I’m sitting with my son Douglas in his hospital room in Sioux City, IA. It’s evening and we are being quiet together. I try to sit by his bed and just hold his hand. Since his accident six days ago, life has been surreal. Right now other family members are resting, and I have this time with Doug.
I have been answering the question, “How is Doug doing?” by saying that he is holding his own, very well. The “very well” part is because I think Doug does everything very well. With a traumatic brain injury, the question is hard to answer. There is more going on in this room every hour than I can keep track of.
We have many reasons to be very hopeful for Doug. I believe that God is going to use Doug in wonderful ways, as I have always believed. I am praying for a full recovery and his family is going to give him every opportunity to make that happen.
Thank you to those who have prayed for Douglas. I would love to have you continue to pray for him as we move through this weekend. He is my wonderful son!
This week I have learned some things about how we as small church pastors care for hospitalized people and the loved ones around them. We have been ministered to by a number of pastors and chaplains since we arrived here with Doug. Here are some things that I think are important
Do you care? I can easily tell who cares about a patient and/or family member and who does not. There is not a bullet list of clues, but it is communicated through eye contact, tone of voice, touch, posture, and attention. I will always want to take a moment, before entering a patient’s room, to pray, gather my thoughts, and think about how I can care for, comfort, and encourage the person I am visiting.
Are you dialed in to the patient, and do you treat him/her with love and respect? My son is unconscious. I love the people who come into the room, call him by name, and tell him what they are doing to help. I like when pastors/chaplains know Doug’s name, speak to him, and pray for him. There is a shepherding care that takes place when people speak to God for him, and to him for God. Doug is not just a patient, he is a person, and more importantly, he is my son.
Are you rushed in your visit? This is not a science, but an art. People know when you are in a hurry and trying to get out of their room. Wouldn’t it be great if they thought you had absolutely nothing else to do but love on them? Listen, make eye contact, be slow to speak, talk directly to people, and truly love them with the love of Jesus from within.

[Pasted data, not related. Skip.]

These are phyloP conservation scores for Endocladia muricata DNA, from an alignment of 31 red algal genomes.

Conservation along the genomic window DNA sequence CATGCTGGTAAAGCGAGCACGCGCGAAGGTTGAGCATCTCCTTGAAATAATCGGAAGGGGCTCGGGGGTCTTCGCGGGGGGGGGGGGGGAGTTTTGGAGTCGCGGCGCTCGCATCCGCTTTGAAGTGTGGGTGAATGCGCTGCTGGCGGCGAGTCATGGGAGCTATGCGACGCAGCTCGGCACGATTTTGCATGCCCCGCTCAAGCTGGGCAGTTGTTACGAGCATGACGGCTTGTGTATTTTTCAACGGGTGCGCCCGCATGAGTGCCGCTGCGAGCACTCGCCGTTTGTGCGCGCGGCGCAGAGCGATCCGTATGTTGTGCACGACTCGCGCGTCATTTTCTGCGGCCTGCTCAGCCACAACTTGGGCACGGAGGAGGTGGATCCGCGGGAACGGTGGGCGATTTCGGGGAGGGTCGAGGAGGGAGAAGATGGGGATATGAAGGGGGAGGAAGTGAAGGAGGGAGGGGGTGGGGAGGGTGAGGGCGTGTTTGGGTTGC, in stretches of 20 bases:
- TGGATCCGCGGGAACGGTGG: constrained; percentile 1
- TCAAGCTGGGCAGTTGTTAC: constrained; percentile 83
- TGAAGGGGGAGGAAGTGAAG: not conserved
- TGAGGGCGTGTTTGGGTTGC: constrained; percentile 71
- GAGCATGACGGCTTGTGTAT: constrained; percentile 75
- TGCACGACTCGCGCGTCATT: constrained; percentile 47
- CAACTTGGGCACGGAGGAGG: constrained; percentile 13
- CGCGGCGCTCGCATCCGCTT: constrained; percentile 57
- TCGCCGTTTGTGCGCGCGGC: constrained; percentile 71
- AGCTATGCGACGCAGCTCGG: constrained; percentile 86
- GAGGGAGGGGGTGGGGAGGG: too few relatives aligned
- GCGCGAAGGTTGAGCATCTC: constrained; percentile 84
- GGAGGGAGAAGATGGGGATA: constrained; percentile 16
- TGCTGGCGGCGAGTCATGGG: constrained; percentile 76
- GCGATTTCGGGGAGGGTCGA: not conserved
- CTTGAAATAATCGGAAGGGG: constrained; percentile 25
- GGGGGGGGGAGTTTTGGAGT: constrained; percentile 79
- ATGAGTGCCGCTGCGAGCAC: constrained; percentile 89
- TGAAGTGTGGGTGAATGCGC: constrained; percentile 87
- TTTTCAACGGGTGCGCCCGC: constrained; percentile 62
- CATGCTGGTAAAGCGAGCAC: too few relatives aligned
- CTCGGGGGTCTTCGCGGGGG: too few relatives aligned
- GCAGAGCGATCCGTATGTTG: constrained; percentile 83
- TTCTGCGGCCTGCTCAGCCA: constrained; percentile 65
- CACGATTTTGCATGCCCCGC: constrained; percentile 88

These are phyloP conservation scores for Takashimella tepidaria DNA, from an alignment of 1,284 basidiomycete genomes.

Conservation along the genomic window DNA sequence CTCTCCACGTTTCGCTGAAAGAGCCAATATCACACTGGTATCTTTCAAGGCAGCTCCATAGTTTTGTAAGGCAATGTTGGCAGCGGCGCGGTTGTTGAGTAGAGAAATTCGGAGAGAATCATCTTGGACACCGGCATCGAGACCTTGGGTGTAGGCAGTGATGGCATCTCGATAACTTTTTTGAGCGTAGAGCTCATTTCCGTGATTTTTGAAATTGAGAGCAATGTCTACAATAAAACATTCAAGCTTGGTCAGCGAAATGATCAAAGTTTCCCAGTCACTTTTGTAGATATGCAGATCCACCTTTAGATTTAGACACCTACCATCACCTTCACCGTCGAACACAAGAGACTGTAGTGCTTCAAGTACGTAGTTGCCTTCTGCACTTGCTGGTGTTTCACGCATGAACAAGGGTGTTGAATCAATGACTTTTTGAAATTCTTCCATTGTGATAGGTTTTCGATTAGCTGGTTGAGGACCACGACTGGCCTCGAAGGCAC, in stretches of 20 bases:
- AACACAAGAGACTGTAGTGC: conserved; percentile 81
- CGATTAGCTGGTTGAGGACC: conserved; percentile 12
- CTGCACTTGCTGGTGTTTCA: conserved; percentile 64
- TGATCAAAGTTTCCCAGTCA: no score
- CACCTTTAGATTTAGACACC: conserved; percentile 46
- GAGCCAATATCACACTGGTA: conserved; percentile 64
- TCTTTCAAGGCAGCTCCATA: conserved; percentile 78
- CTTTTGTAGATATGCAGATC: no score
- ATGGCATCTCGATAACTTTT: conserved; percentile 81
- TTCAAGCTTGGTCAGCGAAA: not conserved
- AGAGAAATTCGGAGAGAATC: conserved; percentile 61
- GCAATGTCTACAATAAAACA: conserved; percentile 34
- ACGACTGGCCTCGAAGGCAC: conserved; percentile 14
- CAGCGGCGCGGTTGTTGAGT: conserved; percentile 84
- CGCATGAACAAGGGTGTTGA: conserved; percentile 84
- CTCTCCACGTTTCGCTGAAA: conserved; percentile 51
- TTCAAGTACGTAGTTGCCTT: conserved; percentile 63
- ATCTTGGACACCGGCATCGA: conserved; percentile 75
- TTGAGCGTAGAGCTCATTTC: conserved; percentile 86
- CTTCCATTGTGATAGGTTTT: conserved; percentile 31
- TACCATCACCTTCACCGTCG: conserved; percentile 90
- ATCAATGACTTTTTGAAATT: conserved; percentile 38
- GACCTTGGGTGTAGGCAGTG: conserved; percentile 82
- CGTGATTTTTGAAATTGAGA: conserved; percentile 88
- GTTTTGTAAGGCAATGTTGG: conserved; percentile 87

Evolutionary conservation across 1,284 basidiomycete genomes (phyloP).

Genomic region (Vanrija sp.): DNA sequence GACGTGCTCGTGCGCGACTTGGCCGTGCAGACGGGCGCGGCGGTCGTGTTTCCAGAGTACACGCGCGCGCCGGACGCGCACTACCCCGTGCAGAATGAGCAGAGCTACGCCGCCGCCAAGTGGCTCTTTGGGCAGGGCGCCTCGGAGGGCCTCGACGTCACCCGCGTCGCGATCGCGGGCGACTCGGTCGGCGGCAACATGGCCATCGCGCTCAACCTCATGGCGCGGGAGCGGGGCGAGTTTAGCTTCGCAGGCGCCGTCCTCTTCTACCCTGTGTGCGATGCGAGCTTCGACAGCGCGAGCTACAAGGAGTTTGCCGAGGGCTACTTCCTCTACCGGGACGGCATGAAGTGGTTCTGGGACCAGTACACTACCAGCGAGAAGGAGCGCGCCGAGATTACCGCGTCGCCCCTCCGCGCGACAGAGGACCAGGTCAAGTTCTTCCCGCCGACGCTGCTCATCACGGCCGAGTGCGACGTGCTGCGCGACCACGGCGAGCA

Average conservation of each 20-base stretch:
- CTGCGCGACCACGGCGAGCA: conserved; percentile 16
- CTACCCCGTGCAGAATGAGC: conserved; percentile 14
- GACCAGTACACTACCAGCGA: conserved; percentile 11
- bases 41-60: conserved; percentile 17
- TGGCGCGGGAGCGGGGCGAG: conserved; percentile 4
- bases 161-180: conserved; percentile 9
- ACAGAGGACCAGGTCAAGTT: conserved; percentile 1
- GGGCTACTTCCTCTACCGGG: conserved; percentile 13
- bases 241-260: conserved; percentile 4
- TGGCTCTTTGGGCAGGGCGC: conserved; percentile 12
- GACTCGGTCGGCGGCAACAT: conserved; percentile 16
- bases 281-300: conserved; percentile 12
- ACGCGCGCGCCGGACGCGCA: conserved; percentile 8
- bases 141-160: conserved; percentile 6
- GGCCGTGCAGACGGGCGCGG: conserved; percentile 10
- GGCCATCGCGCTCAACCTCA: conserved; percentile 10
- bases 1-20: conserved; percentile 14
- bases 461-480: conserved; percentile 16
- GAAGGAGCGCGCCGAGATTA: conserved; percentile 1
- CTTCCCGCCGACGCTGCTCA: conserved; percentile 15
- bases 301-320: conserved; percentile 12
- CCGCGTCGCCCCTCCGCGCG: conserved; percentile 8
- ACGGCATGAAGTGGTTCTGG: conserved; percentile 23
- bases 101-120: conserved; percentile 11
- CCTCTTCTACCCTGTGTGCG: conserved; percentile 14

Know that sick, injured, or fearful people need encouragement, and that every word of hope, affirmation, and support will go a long way. When we are in the pit of despair, we will seize upon every possible morsel of optimism we can find. Provide many morsels of hope and encouragement.
Finally, know you are making a spiritual difference not only in their life, but in the lives of those in the room. Today Rev. Sharon came in, and she spoke with me and my son Joel. She asked us about Doug. Then, she turned her back on us and talked to, and prayed with, Douglas. She spoke to him, even though unconscious, as though he were looking right at her. Then, she lovingly prayed for him. When she was done I asked her to come into his room every day she was there to pray for him. I was in tears. It was truly a moment of spiritual ministry.
In this rotten, horrific week I am having, I am still looking for the things I can thank God for, and for which I can be grateful for in my heart. The care and concern of a church family, meals prepared in love, friends who come bearing our burdens and giving us hope, and a phenomenally loving family – for these I am humbled and grateful.
As you visit people in the hospital, take the time to prepare yourself. It is not “just another visit”. Hospital visitation should never be routine. It is the work of Jesus to those crushed in spirit; it is the work of the Spirit through you to provide hope; and it is the work of the small church Shepherd to care for the sheep.
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